Let’s first discuss the term eating disorder. On it’s own it feels divisive, to those of us that have one and those of us that don’t. In reality, we all eat and have feelings. Any one of us has potential for those two things to get mixed up.
We think of eating disorders, disordered eating, and dieting like a spectrum with varying levels of severity. Much like a stage 1 cancer diagnosis, we believe all forms of dysfunctional eating are valid and serious. They should be treated as preventatively and swiftly as possible to prevent further progression.
It is very normalized in our culture and therefore important to call out on it’s own. Dieting is engaging in artificial, unsustainable, quick weight loss, or weight gain. It’s trying all the latest fads, trends, supplements, products, and gadgets in the name of a fix for weight. Dieting is always being on a diet or not, following plans, counting points, and starting to lose trust with yourself and food. You likely feel out of control when you’re not on a diet, feel that you gain weight easily, and think about food more than others. Your relationship with working out is probably also mirrored in this on and off effect.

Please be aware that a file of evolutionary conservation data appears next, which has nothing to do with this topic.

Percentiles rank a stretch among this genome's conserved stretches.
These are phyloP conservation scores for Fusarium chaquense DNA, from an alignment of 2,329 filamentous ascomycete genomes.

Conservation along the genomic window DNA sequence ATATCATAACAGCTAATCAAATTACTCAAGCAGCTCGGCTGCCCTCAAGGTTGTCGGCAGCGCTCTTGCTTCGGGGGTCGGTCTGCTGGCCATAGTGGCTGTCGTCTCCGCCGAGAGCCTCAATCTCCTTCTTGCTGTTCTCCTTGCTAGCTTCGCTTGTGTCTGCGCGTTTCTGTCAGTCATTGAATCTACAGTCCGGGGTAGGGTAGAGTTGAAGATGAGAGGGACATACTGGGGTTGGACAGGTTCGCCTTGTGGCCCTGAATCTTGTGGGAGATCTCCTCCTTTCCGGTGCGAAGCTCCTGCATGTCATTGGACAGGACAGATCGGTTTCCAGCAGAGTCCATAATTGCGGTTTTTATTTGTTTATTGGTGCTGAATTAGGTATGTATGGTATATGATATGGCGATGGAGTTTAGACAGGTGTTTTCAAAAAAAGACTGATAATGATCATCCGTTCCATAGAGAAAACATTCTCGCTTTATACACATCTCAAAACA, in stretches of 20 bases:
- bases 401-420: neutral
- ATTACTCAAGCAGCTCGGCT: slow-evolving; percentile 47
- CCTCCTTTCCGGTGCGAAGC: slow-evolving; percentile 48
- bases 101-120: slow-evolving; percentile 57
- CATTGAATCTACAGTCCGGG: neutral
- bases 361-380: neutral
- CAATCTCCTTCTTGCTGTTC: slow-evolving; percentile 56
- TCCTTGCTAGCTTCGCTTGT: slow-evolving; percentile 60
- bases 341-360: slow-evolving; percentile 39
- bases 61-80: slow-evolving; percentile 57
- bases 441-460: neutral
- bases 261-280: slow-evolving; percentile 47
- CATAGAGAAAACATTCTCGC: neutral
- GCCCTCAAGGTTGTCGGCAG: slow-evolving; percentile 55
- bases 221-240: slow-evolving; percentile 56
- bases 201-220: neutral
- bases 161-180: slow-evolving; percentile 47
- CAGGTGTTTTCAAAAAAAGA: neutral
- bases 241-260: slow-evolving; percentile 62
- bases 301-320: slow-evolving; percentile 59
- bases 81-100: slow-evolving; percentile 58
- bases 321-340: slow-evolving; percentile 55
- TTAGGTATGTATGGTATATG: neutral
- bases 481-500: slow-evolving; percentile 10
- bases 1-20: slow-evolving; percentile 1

For a lot of people, dieting progresses into disordered eating. Most of us think this is normal. You have a lot of food rules from past diets. You don’t like your body. You feel guilt and shame about eating. You may have started bingeing and overeating, avoiding foods you don’t feel safe eating. You are more progressively consumed with food thoughts and are always pressuring yourself to get back on track or start the next cycle of dieting. Or you may be very rigid and deep into a routine of overexercising and avoiding foods. These behaviors can easily escalate or fit the criteria for a full blown eating disorder.
Eating issues are clinically definable as the impact life functioning, medical complications, and severe obsession. These issues meet criteria for Anorexia Nervosa, Bulimia Nervosa, Binge Eating Disorder, or Other specified feeding or eating disorder “OSFED” as defined by the DSM-V criteria laid out by the American Psychological Association. Eating disorders are one of the most serious mental illnesses and are developed through genetics, temperament, environment, biological and psychological mechanisms.
All Food Issues Are Treatable
At Aligned Nutrition, we work with all food issues on any part of the eating spectrum. We believe healing your relationship with food can be a positive experience that increases the freedom you feel in life. Wherever you are on the spectrum, you deserve support and education to help you through the process. Visit our FAQ section to see more about how we can help you.